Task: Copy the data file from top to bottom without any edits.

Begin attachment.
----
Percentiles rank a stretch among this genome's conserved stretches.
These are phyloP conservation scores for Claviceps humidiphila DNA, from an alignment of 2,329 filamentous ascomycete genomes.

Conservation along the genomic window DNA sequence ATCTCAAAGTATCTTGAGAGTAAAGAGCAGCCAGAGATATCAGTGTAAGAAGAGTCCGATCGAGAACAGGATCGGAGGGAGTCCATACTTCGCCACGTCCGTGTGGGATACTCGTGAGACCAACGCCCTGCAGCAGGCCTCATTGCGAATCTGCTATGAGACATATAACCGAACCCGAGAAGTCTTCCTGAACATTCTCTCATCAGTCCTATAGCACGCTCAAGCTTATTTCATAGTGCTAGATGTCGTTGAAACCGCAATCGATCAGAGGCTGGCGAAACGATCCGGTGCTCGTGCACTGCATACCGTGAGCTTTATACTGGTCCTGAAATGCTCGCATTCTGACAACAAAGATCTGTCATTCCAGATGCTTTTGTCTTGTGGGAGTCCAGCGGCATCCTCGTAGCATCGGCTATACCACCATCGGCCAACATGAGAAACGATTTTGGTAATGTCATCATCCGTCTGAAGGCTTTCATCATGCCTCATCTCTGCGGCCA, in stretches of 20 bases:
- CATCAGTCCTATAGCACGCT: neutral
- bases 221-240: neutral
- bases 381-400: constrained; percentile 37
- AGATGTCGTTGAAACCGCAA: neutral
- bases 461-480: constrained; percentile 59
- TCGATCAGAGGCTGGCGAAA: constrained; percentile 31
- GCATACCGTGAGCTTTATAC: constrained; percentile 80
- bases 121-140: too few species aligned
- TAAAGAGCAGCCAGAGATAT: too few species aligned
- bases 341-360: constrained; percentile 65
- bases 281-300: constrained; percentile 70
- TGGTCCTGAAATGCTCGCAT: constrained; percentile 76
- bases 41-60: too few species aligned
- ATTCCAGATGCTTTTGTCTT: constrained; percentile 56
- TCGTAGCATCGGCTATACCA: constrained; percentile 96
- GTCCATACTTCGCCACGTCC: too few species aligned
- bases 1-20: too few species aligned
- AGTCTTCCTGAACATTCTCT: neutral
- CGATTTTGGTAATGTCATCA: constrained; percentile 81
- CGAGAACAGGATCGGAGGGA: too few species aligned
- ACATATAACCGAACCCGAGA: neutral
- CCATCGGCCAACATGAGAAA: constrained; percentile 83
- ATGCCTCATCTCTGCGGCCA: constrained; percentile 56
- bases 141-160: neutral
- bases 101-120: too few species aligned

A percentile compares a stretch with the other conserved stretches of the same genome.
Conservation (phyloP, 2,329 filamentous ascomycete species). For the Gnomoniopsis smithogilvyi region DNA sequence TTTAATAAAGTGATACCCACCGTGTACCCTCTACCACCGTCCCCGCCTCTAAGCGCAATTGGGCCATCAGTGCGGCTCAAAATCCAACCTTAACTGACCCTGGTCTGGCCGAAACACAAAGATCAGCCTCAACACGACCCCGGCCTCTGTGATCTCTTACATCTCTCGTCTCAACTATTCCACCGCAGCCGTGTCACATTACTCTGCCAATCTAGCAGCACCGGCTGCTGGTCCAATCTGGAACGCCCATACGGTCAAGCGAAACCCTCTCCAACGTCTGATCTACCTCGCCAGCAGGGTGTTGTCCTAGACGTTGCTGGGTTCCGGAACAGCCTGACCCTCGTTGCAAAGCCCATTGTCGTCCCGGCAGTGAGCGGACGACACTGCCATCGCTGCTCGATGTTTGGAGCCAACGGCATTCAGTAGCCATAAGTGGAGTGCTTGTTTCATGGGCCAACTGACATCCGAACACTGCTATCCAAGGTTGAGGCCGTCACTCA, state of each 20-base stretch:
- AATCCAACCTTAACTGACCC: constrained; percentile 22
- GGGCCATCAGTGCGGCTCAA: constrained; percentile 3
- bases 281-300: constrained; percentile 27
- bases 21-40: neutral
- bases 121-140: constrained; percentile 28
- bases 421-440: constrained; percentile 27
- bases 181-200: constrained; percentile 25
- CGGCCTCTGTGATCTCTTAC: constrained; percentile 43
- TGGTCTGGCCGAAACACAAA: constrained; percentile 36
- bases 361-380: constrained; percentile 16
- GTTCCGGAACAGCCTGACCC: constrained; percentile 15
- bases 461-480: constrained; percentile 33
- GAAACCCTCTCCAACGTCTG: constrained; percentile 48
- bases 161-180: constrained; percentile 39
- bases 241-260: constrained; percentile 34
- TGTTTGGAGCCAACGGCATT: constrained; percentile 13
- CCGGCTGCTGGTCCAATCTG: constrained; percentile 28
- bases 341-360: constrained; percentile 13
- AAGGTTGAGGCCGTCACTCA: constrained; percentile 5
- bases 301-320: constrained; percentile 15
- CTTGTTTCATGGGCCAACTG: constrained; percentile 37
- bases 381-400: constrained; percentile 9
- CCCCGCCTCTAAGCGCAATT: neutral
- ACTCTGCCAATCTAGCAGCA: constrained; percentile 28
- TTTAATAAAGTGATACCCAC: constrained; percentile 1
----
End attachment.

Percentiles rank a stretch among this genome's conserved stretches.
These are phyloP conservation scores for Claviceps humidiphila DNA, from an alignment of 2,329 filamentous ascomycete genomes.

Conservation along the genomic window DNA sequence ATCTCAAAGTATCTTGAGAGTAAAGAGCAGCCAGAGATATCAGTGTAAGAAGAGTCCGATCGAGAACAGGATCGGAGGGAGTCCATACTTCGCCACGTCCGTGTGGGATACTCGTGAGACCAACGCCCTGCAGCAGGCCTCATTGCGAATCTGCTATGAGACATATAACCGAACCCGAGAAGTCTTCCTGAACATTCTCTCATCAGTCCTATAGCACGCTCAAGCTTATTTCATAGTGCTAGATGTCGTTGAAACCGCAATCGATCAGAGGCTGGCGAAACGATCCGGTGCTCGTGCACTGCATACCGTGAGCTTTATACTGGTCCTGAAATGCTCGCATTCTGACAACAAAGATCTGTCATTCCAGATGCTTTTGTCTTGTGGGAGTCCAGCGGCATCCTCGTAGCATCGGCTATACCACCATCGGCCAACATGAGAAACGATTTTGGTAATGTCATCATCCGTCTGAAGGCTTTCATCATGCCTCATCTCTGCGGCCA, in stretches of 20 bases:
- CATCAGTCCTATAGCACGCT: neutral
- bases 221-240: neutral
- bases 381-400: constrained; percentile 37
- AGATGTCGTTGAAACCGCAA: neutral
- bases 461-480: constrained; percentile 59
- TCGATCAGAGGCTGGCGAAA: constrained; percentile 31
- GCATACCGTGAGCTTTATAC: constrained; percentile 80
- bases 121-140: too few species aligned
- TAAAGAGCAGCCAGAGATAT: too few species aligned
- bases 341-360: constrained; percentile 65
- bases 281-300: constrained; percentile 70
- TGGTCCTGAAATGCTCGCAT: constrained; percentile 76
- bases 41-60: too few species aligned
- ATTCCAGATGCTTTTGTCTT: constrained; percentile 56
- TCGTAGCATCGGCTATACCA: constrained; percentile 96
- GTCCATACTTCGCCACGTCC: too few species aligned
- bases 1-20: too few species aligned
- AGTCTTCCTGAACATTCTCT: neutral
- CGATTTTGGTAATGTCATCA: constrained; percentile 81
- CGAGAACAGGATCGGAGGGA: too few species aligned
- ACATATAACCGAACCCGAGA: neutral
- CCATCGGCCAACATGAGAAA: constrained; percentile 83
- ATGCCTCATCTCTGCGGCCA: constrained; percentile 56
- bases 141-160: neutral
- bases 101-120: too few species aligned

A percentile compares a stretch with the other conserved stretches of the same genome.
Conservation (phyloP, 2,329 filamentous ascomycete species). For the Gnomoniopsis smithogilvyi region DNA sequence TTTAATAAAGTGATACCCACCGTGTACCCTCTACCACCGTCCCCGCCTCTAAGCGCAATTGGGCCATCAGTGCGGCTCAAAATCCAACCTTAACTGACCCTGGTCTGGCCGAAACACAAAGATCAGCCTCAACACGACCCCGGCCTCTGTGATCTCTTACATCTCTCGTCTCAACTATTCCACCGCAGCCGTGTCACATTACTCTGCCAATCTAGCAGCACCGGCTGCTGGTCCAATCTGGAACGCCCATACGGTCAAGCGAAACCCTCTCCAACGTCTGATCTACCTCGCCAGCAGGGTGTTGTCCTAGACGTTGCTGGGTTCCGGAACAGCCTGACCCTCGTTGCAAAGCCCATTGTCGTCCCGGCAGTGAGCGGACGACACTGCCATCGCTGCTCGATGTTTGGAGCCAACGGCATTCAGTAGCCATAAGTGGAGTGCTTGTTTCATGGGCCAACTGACATCCGAACACTGCTATCCAAGGTTGAGGCCGTCACTCA, state of each 20-base stretch:
- AATCCAACCTTAACTGACCC: constrained; percentile 22
- GGGCCATCAGTGCGGCTCAA: constrained; percentile 3
- bases 281-300: constrained; percentile 27
- bases 21-40: neutral
- bases 121-140: constrained; percentile 28
- bases 421-440: constrained; percentile 27
- bases 181-200: constrained; percentile 25
- CGGCCTCTGTGATCTCTTAC: constrained; percentile 43
- TGGTCTGGCCGAAACACAAA: constrained; percentile 36
- bases 361-380: constrained; percentile 16
- GTTCCGGAACAGCCTGACCC: constrained; percentile 15
- bases 461-480: constrained; percentile 33
- GAAACCCTCTCCAACGTCTG: constrained; percentile 48
- bases 161-180: constrained; percentile 39
- bases 241-260: constrained; percentile 34
- TGTTTGGAGCCAACGGCATT: constrained; percentile 13
- CCGGCTGCTGGTCCAATCTG: constrained; percentile 28
- bases 341-360: constrained; percentile 13
- AAGGTTGAGGCCGTCACTCA: constrained; percentile 5
- bases 301-320: constrained; percentile 15
- CTTGTTTCATGGGCCAACTG: constrained; percentile 37
- bases 381-400: constrained; percentile 9
- CCCCGCCTCTAAGCGCAATT: neutral
- ACTCTGCCAATCTAGCAGCA: constrained; percentile 28
- TTTAATAAAGTGATACCCAC: constrained; percentile 1